The UCI say it was the IOC "They came to us 18 months ago asking for the inclusion of BMX. We agreed to that and knew we'd have to drop two medals to accommodate BMX” said Pat McQuaid in June 2005. That implies there are just two Olympic BMX events to contest at the new Laoshan track - hardly a full programme. Certainly the trial event had only two winners.
Quite why the Olympic Committee with the compliance of the UCI decided that adding BMX meant cutting back at the Velodrome is hard to fathom. And back in 2005 there were serious attempts from the grassroots to reverse the decision. A decision that did not save any money - since both tracks had still to be built. And it did not streamline the overall Games schedules since the two venues operate independently; events can be run at both at the same time. And the dropped events - the 500m and 1km - have normally been some of the first in the Games schedules to reach a conclusion; with no heats or repecharges to go through. With a field of, say, 50 competitors the whole procedure can be completed in an afternoon. So why make a change? And who forced it through?
Will future Games organisers agree to build specialist venues for such a small programme? Certainly the plans for 2012 in London include BMX - and more BMX tracks will get built in many countries over the next few years due to Games involvement. But seems like it is the sport’s bureaucrats, rather than the riders, that are setting the agenda.
The reasons suggested for adding BMX are; it is popular with millions of BMX bikes sold per year; it is commercial with plenty of products to promote and it is aimed at “youth”. No problems with all of these reasons - but then why not skate boarding in the Olympics as well? It meets all the points in the reasoning. As does roller-blading; a sport apparently already proposed!
Looking at the real world situation, a typical BMX club does not have ambitions or facilities to train elite athletes. In the UK there are only 19 English and 1 Scottish BMX clubs affiliated to British Cycling - the UCI-recognised governing body. With some of these being BMX sections with a cycling club. Looking at the 2007 UK Rankings you can see how small the BMX rider population is - just 22 “Elite Men” are listed; with Shanaze Reade included amongst the men!
BMX is great fun for boys and girls - and should be encouraged; but this is not the same as being an Olympic sport. Most countries do not have a sufficient BMX competition structure to create a professional class. Back at the velodrome the 1 km time trial was dropped because - according to McQuaid - only 24 countries entered the 2004 event and the medal winners were predictable. But I’m pretty sure that Michael Phelps was not the surprise winner of those 6 swimming gold medals - and this predicability was no reason to cutback events in the pool. We will have to wait until next August to see how the Olympics BMX events work out. But based on the UCI’s reasoning there will have to be a lot more than 24 countries competing and long-odds outsiders will have to win the medals. Not only to justify including BMX but also to explain the unrelated dropping of track events.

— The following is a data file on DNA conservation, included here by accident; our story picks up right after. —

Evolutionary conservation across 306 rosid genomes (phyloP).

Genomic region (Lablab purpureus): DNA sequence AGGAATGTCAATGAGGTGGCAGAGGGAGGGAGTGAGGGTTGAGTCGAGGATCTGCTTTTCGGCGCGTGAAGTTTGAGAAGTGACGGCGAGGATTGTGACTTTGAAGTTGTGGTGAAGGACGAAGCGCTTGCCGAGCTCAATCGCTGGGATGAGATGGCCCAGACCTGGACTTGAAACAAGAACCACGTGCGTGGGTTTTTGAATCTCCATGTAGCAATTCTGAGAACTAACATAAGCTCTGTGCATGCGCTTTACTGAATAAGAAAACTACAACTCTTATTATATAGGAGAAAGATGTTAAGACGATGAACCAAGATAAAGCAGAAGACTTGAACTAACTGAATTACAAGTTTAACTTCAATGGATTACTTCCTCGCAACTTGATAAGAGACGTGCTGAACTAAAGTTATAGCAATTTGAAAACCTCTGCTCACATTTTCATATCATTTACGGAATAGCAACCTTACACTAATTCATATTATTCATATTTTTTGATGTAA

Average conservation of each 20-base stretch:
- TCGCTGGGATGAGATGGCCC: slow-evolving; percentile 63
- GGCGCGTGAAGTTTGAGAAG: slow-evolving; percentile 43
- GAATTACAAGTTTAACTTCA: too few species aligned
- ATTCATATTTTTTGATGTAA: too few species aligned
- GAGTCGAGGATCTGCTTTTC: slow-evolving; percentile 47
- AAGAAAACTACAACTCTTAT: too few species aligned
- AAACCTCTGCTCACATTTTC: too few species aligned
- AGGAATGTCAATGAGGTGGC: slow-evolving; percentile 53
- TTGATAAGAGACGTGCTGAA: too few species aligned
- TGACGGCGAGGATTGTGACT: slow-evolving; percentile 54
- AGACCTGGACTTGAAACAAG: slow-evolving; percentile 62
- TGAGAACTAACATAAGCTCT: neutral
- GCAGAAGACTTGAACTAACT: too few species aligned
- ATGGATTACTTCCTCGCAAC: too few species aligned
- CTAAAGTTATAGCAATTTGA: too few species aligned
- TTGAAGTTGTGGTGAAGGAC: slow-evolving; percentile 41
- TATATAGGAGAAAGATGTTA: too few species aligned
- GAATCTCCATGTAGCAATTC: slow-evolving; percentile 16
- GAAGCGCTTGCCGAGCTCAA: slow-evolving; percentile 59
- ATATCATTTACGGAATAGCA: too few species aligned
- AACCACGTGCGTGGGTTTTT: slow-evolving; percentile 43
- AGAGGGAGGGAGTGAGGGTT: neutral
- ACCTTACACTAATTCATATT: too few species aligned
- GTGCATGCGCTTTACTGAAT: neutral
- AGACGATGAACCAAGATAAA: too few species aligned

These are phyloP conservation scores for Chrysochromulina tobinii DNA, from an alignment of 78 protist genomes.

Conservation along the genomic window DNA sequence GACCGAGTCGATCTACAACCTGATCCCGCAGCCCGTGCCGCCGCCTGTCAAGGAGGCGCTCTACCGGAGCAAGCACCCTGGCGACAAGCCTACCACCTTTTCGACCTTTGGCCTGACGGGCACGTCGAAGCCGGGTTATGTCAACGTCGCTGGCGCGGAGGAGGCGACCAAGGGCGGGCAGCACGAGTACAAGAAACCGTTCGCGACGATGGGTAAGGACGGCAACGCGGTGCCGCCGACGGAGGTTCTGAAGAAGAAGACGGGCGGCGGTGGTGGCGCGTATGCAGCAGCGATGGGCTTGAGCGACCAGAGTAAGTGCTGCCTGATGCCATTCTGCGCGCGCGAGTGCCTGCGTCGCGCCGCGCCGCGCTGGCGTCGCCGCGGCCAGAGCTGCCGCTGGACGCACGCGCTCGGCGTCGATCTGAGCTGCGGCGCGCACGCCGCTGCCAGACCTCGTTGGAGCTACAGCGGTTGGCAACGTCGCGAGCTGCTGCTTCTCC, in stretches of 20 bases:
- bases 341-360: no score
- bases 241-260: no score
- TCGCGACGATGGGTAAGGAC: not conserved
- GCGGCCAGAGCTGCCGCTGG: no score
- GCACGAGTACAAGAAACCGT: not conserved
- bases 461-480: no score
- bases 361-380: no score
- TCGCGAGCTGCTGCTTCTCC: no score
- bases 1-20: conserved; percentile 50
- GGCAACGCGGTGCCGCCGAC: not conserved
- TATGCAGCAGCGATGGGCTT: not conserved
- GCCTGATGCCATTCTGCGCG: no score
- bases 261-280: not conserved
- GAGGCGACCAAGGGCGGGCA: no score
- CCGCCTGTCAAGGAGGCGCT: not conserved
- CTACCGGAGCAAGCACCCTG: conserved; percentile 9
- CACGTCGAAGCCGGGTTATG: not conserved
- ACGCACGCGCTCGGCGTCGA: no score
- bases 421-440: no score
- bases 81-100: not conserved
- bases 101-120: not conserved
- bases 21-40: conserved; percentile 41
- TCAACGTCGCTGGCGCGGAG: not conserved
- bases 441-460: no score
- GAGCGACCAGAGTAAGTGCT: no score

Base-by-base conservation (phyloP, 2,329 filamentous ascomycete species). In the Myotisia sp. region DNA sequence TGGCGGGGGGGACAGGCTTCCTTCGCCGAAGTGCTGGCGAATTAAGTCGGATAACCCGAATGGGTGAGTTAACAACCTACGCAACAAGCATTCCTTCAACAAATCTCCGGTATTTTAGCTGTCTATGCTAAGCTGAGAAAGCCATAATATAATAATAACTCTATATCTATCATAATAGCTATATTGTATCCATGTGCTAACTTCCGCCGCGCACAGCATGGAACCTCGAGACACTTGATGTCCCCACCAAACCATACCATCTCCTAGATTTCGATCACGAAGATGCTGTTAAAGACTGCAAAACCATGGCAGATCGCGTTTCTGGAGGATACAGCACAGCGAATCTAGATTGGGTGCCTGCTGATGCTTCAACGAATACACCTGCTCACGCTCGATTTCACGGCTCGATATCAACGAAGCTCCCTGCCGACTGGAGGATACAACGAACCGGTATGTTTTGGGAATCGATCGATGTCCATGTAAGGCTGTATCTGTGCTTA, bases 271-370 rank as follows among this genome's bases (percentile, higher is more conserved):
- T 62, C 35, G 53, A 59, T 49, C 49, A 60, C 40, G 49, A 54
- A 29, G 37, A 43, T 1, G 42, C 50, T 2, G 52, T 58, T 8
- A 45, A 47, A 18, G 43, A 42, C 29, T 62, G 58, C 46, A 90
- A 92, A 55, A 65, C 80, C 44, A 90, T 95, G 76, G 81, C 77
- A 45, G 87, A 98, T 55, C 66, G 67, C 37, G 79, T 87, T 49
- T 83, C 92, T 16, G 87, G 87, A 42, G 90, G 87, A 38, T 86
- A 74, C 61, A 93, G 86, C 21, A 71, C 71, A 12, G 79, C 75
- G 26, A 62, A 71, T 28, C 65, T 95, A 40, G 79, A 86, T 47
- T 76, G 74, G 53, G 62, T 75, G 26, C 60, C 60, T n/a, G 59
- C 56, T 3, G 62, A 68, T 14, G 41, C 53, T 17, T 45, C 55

[Update 1-Dec-2007: I now read, in Procycling’s latest issue, that Victoria Pendleton made the same points when interviewed but suggested skate boarding could be the new Olympic sport that will be used to “demand” a cut-back in cycling events. Time to draw up proposals for a greatly extended track programme - attack really is the best defence]
Will BMX survive as an Olympic sport until 2016, 2020 and beyond? Who knows? But will it matter to the vast majority of riders anyway? BMX has reached its current position without the help of the IOC or for that matter much from the UCI. There is just the slight chance that the sport’s administrators are trying to hitch up to someone else’s successful wagon. If BMX came out from under the control of the UCI would it loose any recogition? And would the UCI then get behind the events it should be supporting and press for the restoration of the missing track competitions?